Arctic National Wildlife Refuge

A member of the Porcupine caribou herd, which conservation and native groups say would be horribly impacted if fossil fuel exploration and extraction takes place in ANWR's Coastal Plain.

(Photo: G MacRae/flickr/cc)

15 State AGs File Suit to Block Trump From Fossil Fuel Assault on Arctic Refuge

"Hard to say what's worse—destroying the nation's largest wildlife refuge, or further inflaming the climate crisis with new oil and gas drilling so a few fossil fuel companies can profit at the people's expense."

A coalition of 15 attorneys general filed a lawsuit Wednesday to block the Trump administration's plan to allow fossil fuel drilling in the Coastal Plain of the Arctic National Wildlife Refuge.

"Hard to say what's worse--destroying the nation's largest wildlife refuge, or further inflaming the climate crisis with new oil and gas drilling so a few fossil fuel companies can profit at the people's expense," Washington Gov. Jay Inslee said in a statement. "This is a moral, environmental, and economic disaster," he added.

The lawsuit, co-led by Washington Attorney General Bob Ferguson and Massachusetts Attorney General Maura Healey, was filed in the U.S. District Court for the District of Alaska and accuses the administration of violating the National Environmental Policy Act, the National Wildlife Refuge System Administration Act, the Alaska National Interest Lands Conservation Act, the Administrative Procedure Act, and the Tax Cuts and Jobs Act of 2017 in its oil and gas proposal for the area.

According to Ferguson, Trump's plan for ANWR is merely "the latest egregious example of his administration's four-year assault on our environment."

"President Trump and [Interior] Secretary Bernhardt--a former lobbyist for Big Oil--unlawfully cut corners in their haste to allow drilling in this pristine, untamed wildlife refuge to oil and gas development," Ferguson said in a statement announcing his plan to "hold the Trump administration accountable to the rule of law and block this unlawful drilling plan."

The Coastal Plain, the lawsuit states, "is a 1.56 million-acre national treasure, unparalleled in its biological significance for hundreds of species, including caribou, threatened polar bears, and millions of birds that migrate to and from six continents and through all 50 states."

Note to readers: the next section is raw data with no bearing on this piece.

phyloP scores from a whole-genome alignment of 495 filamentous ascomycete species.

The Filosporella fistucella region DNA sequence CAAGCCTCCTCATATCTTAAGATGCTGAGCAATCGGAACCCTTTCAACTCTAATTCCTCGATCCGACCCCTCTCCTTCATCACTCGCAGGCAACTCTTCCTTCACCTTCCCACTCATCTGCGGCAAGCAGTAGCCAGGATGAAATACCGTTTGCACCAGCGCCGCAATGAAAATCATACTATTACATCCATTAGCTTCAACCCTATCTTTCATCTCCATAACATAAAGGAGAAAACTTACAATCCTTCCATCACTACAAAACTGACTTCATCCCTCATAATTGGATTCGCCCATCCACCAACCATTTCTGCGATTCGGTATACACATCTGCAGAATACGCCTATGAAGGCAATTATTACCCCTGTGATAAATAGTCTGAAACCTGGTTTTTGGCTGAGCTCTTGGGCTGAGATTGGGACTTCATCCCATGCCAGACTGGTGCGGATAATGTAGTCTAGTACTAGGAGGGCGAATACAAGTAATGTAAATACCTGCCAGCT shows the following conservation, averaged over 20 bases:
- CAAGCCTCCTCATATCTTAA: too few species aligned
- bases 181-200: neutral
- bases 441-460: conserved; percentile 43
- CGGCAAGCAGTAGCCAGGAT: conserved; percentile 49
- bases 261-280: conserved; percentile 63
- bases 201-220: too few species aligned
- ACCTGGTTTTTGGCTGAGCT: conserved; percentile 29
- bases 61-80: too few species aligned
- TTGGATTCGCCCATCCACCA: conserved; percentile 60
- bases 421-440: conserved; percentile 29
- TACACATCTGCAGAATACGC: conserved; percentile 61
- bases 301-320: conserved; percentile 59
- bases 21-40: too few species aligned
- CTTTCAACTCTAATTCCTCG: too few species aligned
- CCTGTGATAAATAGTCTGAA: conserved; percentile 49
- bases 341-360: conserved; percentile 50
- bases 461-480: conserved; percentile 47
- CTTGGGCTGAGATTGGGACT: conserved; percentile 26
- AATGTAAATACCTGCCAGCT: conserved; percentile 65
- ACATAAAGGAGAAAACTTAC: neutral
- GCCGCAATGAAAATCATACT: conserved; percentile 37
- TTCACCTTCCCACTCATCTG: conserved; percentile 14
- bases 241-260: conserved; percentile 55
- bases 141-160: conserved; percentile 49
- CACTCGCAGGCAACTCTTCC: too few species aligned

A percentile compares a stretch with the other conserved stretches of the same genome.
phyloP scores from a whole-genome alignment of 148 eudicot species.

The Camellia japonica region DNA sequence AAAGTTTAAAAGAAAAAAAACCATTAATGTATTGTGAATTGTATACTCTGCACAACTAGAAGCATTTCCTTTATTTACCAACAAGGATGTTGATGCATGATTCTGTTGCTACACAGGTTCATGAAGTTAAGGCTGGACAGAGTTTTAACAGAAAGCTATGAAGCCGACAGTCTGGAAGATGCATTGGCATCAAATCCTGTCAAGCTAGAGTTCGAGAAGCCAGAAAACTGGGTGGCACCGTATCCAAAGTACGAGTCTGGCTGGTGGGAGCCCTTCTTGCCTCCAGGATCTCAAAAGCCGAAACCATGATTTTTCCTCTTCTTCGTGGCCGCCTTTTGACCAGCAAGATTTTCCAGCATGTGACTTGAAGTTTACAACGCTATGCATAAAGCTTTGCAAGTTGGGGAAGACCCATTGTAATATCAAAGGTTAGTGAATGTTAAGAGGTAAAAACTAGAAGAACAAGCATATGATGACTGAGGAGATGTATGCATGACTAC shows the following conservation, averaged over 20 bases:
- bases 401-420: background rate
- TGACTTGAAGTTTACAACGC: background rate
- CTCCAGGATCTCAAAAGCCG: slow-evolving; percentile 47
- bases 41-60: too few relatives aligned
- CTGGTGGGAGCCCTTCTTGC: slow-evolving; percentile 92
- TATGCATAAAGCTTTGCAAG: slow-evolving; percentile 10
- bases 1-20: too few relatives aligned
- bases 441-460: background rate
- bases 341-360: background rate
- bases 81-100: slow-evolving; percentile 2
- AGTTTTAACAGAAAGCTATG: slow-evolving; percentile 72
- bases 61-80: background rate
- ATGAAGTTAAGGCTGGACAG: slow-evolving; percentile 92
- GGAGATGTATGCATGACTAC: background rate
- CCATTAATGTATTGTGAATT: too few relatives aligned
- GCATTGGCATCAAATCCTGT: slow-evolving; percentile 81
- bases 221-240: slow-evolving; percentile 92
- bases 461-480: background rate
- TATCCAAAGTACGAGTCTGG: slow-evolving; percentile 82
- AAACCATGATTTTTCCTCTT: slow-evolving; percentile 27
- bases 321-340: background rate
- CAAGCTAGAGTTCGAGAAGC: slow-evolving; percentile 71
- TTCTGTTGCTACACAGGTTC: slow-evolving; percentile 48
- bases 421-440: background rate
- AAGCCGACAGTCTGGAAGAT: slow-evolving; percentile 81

It also represents "an area sacred to the Gwich'in people" and "is particularly vulnerable to environmental stressors, including climate change, which has caused thinning sea ice and thawing of permafrost in the region," the filing states.

The administration's actions, the lawsuit adds, "severely underestimate the avoidable and irreparable damage to vital habitat and pristine waters, imperil wildlife already struggling to thrive in a rapidly changing ecosystem, and increase greenhouse gas emissions at a time when our nation and the world drastically need to reduce emissions to mitigate the most extreme harms of climate change."

Joining Ferguson and Healey in the legal action are Xavier Becerra of California, William Tong of Connecticut, Kathleen Jennings of Delaware, Kwame Raoul of Illinois, Janet Mills of Maine, Brian Frosh of Maryland, Dana Nessel of Michigan, Keith Ellison of Minnesota, Gurbir Grewal of New Jersey, Letitia James of New York, Ellen Rosenblum of Oregon, Peter Neronha of Rhode Island, and TJ Donovan of Vermont.

The administration's decision to allow drilling in the refuge was already hit with a lawsuit last month from environmental advocacy groups and the Gwich'in Nation--who deem the Coastal Plain "the sacred place where life begins."

The drilling plan has also come in for scrutiny from the United Nations.

The Committee for the Elimination of Racial Discrimination (CERD) last month called for a probe into the Trump administration's drilling plan, citing allegations that it threatens the human rights of the Gwich'in and "would exacerbate the already disproportionate impact of climate change on indigenous peoples, in particular in Alaska."

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